But if Mary’s just one of several Machiavellian operators, doing stings on other agents and consorting with drug dealers while fighting very little actual crime, you might ask how she claims any allegiance from the viewer. The beauty of her tactics is part of it, but Mary is a hero primarily because of what she stands for, which is linked entirely to what she stands against.
She stands for Canada, which means she stands against the United States. Intelligence is part of a subtradition of shows and movies through which American allies vented their rage at the Bush administration. Among these, the signal artifact was BBC’s 2006 miniseries The State Within, in which an American secretary of state (Sharon Gless, appearing as an uncanny hybrid of Hillary Clinton and Dick Cheney) plots terrorist attacks against British citizens to pull the U.K. into America’s wars. With its midfiasco yearning for British innocence, The State Within is, frankly, pathetic. Indeed, it’s tempting to read it as a geopolitical version of David Lynch’s Mulholland Drive—a dejected country with an aching memory of its lofty intentions falls asleep to ugly war footage on the telly and dreams of itself as a Kantian ingénue corrupted and roughly fondled by an evil superpower.
Intelligence largely rejects fantasies of national innocence and victimhood. Canada deserves protection by Mary Spalding, and Mary is redeemed by her efforts, not because Canada is pure of heart. Indeed, if Mary herself is any sign, Canada has a nasty streak it’s rather proud of. Canada deserves protection because it’s Canada. What Mary defends her country against is disrespect, the blatant violation of Canada’s sovereignty by agents of its southern neighbor. Mary doesn’t complain about this disrespect, or even mention respect at all. She merely claims a degree of it back through stealth and orneriness.
Mary’s rivals are thus defined by their slavish cooperation with the U.S. Her sleazy colleague Ted sics a murderous DEA agent on Jimmy, forcing Mary to shield him from both the rogue DEA and the arrogant FBI. And then, late in Season 2, she learns of a shady American conglomerate called the Blackmire Group. Blackmire has CIA ties, a network of lackeys in Ottawa, a lust for Canada’s natural resources, and a leading role in the “North American Unification Movement” (NAUM). Sleazy Ted moves back into the show’s good graces by standing with Mary against this group, stepping up and naming NAUM for what it is: the first step in “a silent coup d’état.”
OK, so the “O Canada” thematics get a little ripe with the Blackmire storyline, and this subplot points the show in a self-romanticizing direction as well. But Haddock has the good taste to use a vaguely Freudian symbol for Canada’s threatened virtue, instead of invoking it directly. Thus, the resource Blackmire covets isn’t the gunky tar-sands of Alberta. It’s those clear and frigid Canadian waters—glacial ice and alpine snowpack, virginal meltwater freshly trickled in from Canada’s pure arctic heart.
But if Haddock resorts to a corny water-virgin figure of Canadian innocence in this storyline, he plays to harder feelings in a parallel subplot involving Jimmy and his fellow dealers. While Mary is bugging Blackmire meetings and learning of America’s illicit thirst for Canada’s bodily fluids, Jimmy hears that a dangerous new gang is moving into the Vancouver drug trade. This gang is—you guessed it—American, up from Los Angeles and willing to kill for a piece of the action. The second and final season of Intelligence thus ends with a string of episodes in which the phrase “the Americans” is used exclusively to denote a ruthless and possibly brainless criminal invasion.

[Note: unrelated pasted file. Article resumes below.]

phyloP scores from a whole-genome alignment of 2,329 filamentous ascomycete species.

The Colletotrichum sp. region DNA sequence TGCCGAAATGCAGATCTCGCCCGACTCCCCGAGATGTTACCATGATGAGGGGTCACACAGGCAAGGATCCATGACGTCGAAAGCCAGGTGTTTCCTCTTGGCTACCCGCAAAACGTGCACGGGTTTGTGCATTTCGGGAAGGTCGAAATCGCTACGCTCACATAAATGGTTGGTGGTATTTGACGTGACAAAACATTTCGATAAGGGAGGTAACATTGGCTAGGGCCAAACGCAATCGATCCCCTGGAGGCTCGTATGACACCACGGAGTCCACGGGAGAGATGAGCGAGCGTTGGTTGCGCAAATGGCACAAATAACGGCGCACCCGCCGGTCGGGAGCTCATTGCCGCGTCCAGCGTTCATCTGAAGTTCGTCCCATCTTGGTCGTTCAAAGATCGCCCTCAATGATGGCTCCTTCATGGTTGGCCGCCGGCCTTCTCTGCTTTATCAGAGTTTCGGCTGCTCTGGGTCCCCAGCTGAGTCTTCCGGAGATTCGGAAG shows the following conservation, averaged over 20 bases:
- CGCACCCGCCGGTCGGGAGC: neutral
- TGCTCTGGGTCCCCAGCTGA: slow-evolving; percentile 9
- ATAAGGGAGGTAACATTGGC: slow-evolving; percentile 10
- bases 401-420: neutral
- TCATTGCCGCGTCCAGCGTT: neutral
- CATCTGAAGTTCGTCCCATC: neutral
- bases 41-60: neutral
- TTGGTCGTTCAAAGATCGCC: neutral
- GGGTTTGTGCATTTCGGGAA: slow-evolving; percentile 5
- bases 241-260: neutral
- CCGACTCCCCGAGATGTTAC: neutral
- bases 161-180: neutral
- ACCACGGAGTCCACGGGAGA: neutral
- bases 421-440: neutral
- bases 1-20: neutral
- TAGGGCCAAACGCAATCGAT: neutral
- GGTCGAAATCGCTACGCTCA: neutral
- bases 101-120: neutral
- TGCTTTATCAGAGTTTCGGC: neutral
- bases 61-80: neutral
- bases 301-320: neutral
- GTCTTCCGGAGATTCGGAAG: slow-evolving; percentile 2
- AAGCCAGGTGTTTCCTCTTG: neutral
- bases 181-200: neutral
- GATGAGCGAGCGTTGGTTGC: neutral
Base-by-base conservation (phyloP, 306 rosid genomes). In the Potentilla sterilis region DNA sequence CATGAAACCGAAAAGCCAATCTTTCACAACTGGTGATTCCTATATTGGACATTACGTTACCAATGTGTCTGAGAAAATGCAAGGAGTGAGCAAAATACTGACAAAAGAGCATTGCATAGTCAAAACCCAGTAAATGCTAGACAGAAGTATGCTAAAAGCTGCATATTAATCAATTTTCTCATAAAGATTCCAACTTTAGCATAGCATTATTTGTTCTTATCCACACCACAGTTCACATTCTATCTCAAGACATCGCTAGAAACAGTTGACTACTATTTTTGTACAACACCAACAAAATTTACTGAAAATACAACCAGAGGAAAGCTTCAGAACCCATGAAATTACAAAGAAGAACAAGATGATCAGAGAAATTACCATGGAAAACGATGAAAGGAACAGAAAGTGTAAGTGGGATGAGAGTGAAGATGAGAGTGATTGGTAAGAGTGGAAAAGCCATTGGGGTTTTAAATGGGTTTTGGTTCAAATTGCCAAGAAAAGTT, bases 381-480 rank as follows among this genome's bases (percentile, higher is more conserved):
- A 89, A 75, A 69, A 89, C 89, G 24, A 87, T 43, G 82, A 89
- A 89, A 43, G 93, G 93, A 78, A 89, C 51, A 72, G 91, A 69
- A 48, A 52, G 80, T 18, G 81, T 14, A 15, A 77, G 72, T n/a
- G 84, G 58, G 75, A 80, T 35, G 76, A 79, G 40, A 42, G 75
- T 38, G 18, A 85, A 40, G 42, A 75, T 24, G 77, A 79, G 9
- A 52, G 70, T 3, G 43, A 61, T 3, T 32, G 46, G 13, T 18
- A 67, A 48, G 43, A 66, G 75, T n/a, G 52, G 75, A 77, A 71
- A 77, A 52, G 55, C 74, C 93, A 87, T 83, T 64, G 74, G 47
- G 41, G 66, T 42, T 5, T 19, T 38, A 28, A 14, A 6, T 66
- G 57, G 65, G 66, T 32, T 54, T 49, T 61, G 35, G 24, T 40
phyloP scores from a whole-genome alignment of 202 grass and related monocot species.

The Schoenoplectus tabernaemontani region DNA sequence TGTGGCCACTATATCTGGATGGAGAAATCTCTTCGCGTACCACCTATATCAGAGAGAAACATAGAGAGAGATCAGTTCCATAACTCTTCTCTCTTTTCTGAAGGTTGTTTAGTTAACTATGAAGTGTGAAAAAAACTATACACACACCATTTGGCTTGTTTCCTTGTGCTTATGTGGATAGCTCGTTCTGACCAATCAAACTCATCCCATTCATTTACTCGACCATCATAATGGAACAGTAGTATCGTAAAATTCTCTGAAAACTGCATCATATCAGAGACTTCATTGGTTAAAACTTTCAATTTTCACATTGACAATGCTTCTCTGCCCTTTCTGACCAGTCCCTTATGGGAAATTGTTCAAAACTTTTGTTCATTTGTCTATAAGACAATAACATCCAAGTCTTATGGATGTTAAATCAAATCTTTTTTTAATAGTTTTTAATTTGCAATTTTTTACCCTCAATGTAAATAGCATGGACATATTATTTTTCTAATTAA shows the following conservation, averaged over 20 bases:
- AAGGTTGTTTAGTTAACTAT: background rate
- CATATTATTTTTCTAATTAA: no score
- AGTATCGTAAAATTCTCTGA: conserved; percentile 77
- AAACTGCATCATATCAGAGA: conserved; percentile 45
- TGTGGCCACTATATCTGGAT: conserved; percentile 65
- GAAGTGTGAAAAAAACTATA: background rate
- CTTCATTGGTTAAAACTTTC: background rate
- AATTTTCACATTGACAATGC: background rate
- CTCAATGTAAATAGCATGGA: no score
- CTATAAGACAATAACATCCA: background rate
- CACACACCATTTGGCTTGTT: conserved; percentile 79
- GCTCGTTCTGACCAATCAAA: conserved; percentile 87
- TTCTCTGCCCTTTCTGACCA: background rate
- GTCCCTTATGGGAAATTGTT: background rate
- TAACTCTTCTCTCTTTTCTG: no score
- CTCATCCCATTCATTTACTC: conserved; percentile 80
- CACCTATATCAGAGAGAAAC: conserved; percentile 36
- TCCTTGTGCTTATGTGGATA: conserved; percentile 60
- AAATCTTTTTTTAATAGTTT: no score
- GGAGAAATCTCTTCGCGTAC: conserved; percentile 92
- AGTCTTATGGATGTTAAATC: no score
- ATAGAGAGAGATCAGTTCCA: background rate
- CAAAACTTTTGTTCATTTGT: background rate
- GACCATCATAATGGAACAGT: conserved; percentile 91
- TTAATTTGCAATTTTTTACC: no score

For Jimmy and his competitors, “the Americans” are not a moral or legal threat, to be denounced by Anglican vicars, enjoined by the International Court of Justice. They are an existential threat, which demands merely brute solidarity, a steeling of communal will. So Jimmy calls a meeting where Vancouver’s drug bosses pledge to set aside their grudges and fight the fucking Americans. It’s a rousing moment for all Canadians, real or—like me when I’m watching this terrific show—imagined. When the biker guy raises his glass to toast the new alliance, you can’t even remember when you thought he was kind of a fascist, and he can’t even remember when he wanted to kill the Vietnamese guy for killing his nephew, and the Vietnamese guy has completely forgiven him for killing his cousin, and that beefy Arab-looking dude is totally someone you’d want on your side when confronted by an existential threat, and seeing the show’s dealer-hero accept the mantle of leadership at the head of the table is thrilling: Comandante Jimmy.
Haddock is making a boldly antinomian statement here. He’s restaging the social contract as a war council, a criminal sit-down. He’s saying Canadians, each and every one of us, should identify with these brave and violent felons. We need to wake up and face our ancestral frenemy. The Americans have breached the southern border. It’s looking like 1812 all over again.
Correction, July 5, 2011: This reference to Ian Tracey originally misidentified him as Ian Scott. (Return to the corrected sentence.)